When You Love Yourself, Others Will Love You, Too
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Look at that doggie in the window.

Do you ever notice, when youíre single, there arenít any decent prospects available? But when youíre in a relationship, members of opposite sex seem to come out of the woodwork. Suddenly, everyone wants you.

Why? Many people talk about this strange feast or famine phenomenon and canít figure out why it happens.

I have a theory.

Have you ever looked in a pet store window and watched a litter of puppies at play? Bear with me, there is a point here.

So you peer through the window, tap on the glass, and watch the response of the pups. Letís say there are three fuzzy little applicants; one has its frightened head buried under its paws, one is dozing and snacking off and on, and one is dancing and strutting proudly -- and probably would be even if you werenít coaxing. Which of these puppies do you like best? If you were going to take one home, which would it be?

  
 
This metaphor is what I call Ďthe doggie in the window theoryí. Think about it; when youíre single, you may not bury your head in your paws, but you probably wonít hold your head quite as high, either, because youíre distracted by paranoid concerns. Do you look all right? You must be cautious to say all the right things. And are you an overall attractive package to any onlookers? And the nights that youíre tired of the single scene, you opt to rent a flick, pop some popcorn, and fall asleep on the couch rather than do something fun or pamper yourself.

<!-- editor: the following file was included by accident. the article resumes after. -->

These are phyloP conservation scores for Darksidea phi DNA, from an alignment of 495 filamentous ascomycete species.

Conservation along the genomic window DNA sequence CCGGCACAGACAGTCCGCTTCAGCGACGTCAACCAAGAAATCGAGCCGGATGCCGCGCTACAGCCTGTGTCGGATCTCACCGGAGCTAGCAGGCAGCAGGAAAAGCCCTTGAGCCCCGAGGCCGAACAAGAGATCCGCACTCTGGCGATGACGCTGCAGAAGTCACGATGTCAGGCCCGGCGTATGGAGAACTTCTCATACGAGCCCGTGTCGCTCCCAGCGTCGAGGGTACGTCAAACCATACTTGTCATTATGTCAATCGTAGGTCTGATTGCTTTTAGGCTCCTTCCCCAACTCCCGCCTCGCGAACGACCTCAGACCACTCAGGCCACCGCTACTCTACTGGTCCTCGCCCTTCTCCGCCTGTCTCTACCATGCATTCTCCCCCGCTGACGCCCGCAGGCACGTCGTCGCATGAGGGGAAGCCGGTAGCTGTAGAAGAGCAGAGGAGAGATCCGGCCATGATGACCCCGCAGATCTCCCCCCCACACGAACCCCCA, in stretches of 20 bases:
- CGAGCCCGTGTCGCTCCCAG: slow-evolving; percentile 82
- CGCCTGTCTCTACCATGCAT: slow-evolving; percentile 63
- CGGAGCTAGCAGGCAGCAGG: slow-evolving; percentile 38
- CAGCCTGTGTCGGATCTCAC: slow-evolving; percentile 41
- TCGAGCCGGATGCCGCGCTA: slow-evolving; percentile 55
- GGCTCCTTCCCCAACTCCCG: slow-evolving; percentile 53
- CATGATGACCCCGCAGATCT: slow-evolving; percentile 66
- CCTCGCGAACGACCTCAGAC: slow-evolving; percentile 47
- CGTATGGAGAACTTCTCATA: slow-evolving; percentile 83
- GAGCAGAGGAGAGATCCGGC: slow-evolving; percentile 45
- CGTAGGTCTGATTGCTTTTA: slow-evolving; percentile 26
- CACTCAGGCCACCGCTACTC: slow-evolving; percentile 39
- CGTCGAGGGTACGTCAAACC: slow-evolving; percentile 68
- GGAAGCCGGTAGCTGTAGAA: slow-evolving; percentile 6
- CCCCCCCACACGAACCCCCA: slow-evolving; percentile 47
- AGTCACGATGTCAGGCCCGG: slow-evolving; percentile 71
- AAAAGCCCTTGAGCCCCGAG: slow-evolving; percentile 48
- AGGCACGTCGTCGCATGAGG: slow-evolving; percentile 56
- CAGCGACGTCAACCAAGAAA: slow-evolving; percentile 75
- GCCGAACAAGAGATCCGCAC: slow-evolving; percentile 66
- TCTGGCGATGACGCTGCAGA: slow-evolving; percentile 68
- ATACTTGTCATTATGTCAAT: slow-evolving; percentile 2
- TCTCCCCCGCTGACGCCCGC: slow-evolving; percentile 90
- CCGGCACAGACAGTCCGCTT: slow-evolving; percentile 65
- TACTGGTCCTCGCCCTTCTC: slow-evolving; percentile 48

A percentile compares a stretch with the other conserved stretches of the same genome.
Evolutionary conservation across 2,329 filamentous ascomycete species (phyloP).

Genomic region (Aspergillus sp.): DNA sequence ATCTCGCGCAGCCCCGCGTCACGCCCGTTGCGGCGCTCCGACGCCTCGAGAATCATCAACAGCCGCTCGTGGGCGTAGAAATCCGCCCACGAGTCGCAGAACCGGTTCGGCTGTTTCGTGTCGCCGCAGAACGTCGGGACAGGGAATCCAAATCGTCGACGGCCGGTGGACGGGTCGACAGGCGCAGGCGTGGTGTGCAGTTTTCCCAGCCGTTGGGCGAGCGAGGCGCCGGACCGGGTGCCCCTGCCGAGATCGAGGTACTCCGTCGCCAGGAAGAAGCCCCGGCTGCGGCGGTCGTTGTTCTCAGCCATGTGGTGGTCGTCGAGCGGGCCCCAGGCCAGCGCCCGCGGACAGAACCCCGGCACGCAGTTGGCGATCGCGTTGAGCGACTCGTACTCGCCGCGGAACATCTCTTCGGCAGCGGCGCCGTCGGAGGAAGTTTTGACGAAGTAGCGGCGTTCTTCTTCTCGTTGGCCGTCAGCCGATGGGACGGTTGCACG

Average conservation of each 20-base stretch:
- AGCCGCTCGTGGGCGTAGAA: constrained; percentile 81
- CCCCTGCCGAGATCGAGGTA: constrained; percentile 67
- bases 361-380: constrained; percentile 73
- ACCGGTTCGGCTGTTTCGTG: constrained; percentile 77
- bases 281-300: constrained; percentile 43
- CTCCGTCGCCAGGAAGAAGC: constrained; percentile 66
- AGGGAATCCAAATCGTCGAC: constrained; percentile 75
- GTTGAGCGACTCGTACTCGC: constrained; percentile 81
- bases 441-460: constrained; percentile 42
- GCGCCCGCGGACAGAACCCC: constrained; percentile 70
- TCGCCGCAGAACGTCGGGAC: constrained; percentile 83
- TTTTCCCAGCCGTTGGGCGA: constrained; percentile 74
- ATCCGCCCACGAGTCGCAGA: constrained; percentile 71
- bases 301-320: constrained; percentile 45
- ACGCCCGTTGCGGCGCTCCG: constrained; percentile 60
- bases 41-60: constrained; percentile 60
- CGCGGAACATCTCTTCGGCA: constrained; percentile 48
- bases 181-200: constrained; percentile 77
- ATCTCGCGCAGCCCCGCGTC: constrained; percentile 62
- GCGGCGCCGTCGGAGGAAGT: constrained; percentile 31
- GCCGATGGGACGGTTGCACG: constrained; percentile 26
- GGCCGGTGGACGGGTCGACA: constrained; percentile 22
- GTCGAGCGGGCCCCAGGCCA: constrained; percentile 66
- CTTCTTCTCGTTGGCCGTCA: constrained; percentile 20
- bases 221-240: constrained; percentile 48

On the other hand, when youíre happy, you strut proudly because you feel the validation and contentment of your relationship. The person youíre seeing thinks youíre hot; therefore, you must be hot. Youíre relaxed, vibrant, and you donít try to impress anyone by putting on airs. How attractive is that?

There lies the problem. Why is it that we need other people to validate us? If you canít love yourself, no one else can love you. And if you donít love yourself, itís hard to let others love you. Sounds simple, but most of us have to do a great deal of soul-searching in order to be the person that we want to be and appreciate what we have to offer our family, friends, and lovers.

On the bright side, we must realize that the people who find us irresistible when weíre already spoken-for and content with our partners are merely dazzled by our happiness. As much as misery loves company, happiness draws fans. People want to be close to happiness in the hopes that it will rub off; thatís why theyíre drawn to you.

Experts agree: love is contagious. If you love yourself, others will love you too.


This article originally appeared in the London Free Press on Thursday, October 3, 2002.

Have a question, a thought, or a story to share (anonymity guaranteed)? E-mail Christine at: single@keynotebooks.com.

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